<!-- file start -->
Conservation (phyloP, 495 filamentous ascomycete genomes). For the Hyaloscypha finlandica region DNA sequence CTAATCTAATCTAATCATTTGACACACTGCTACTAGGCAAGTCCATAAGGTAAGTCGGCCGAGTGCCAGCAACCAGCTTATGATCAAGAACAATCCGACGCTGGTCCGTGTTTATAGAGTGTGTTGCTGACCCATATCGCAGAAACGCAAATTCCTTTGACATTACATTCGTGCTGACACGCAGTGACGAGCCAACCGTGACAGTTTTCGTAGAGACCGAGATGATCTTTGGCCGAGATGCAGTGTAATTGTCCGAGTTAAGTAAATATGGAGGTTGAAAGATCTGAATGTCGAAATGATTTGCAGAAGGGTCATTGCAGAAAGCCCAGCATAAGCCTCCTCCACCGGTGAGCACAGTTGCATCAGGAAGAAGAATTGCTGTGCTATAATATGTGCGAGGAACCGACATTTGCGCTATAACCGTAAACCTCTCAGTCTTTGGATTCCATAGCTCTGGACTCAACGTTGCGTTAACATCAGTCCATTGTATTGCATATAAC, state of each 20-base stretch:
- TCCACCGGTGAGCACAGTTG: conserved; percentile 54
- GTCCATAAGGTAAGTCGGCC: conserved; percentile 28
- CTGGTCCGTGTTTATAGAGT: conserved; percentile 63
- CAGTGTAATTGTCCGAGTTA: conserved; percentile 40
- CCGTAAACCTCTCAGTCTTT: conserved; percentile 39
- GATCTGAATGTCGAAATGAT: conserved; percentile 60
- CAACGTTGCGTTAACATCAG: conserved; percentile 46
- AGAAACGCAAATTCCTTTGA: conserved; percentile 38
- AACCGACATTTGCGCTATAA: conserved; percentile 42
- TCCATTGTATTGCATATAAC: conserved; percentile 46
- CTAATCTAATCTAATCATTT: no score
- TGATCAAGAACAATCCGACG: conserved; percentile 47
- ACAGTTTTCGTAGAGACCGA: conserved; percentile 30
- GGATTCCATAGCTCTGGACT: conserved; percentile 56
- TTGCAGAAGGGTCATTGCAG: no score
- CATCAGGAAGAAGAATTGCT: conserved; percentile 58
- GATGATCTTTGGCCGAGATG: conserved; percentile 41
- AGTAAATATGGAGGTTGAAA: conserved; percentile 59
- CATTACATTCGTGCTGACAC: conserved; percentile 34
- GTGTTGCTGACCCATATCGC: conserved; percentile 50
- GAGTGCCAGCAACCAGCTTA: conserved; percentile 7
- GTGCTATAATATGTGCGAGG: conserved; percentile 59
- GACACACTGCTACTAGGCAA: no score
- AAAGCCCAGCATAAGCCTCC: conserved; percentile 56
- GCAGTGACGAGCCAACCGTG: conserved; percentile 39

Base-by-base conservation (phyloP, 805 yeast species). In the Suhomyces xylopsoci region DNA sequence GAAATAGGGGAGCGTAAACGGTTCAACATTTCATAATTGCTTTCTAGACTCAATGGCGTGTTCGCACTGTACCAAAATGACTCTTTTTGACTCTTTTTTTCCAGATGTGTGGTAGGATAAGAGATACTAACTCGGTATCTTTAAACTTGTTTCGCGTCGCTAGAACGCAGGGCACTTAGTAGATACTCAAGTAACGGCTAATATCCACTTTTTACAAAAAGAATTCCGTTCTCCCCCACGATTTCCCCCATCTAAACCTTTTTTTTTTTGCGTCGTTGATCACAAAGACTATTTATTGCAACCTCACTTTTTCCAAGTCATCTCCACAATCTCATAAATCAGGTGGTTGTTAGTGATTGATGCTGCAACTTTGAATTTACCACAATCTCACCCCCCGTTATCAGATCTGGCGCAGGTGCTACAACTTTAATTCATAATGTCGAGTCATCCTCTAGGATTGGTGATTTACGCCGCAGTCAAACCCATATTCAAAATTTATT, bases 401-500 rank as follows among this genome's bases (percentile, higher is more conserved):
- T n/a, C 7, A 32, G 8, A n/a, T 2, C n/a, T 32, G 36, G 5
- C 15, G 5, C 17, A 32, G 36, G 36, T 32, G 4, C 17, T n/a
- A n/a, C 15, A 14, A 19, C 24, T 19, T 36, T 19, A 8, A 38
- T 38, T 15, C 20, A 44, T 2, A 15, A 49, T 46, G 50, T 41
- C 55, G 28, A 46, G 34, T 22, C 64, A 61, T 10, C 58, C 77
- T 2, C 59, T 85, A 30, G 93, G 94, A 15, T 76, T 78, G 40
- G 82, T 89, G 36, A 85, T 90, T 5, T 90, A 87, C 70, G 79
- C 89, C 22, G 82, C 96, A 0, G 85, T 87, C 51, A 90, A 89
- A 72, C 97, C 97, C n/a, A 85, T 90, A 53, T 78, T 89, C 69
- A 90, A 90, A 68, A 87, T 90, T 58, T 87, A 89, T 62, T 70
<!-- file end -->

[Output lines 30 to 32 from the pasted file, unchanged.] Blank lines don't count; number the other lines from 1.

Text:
- A n/a, C 15, A 14, A 19, C 24, T 19, T 36, T 19, A 8, A 38
- T 38, T 15, C 20, A 44, T 2, A 15, A 49, T 46, G 50, T 41
- C 55, G 28, A 46, G 34, T 22, C 64, A 61, T 10, C 58, C 77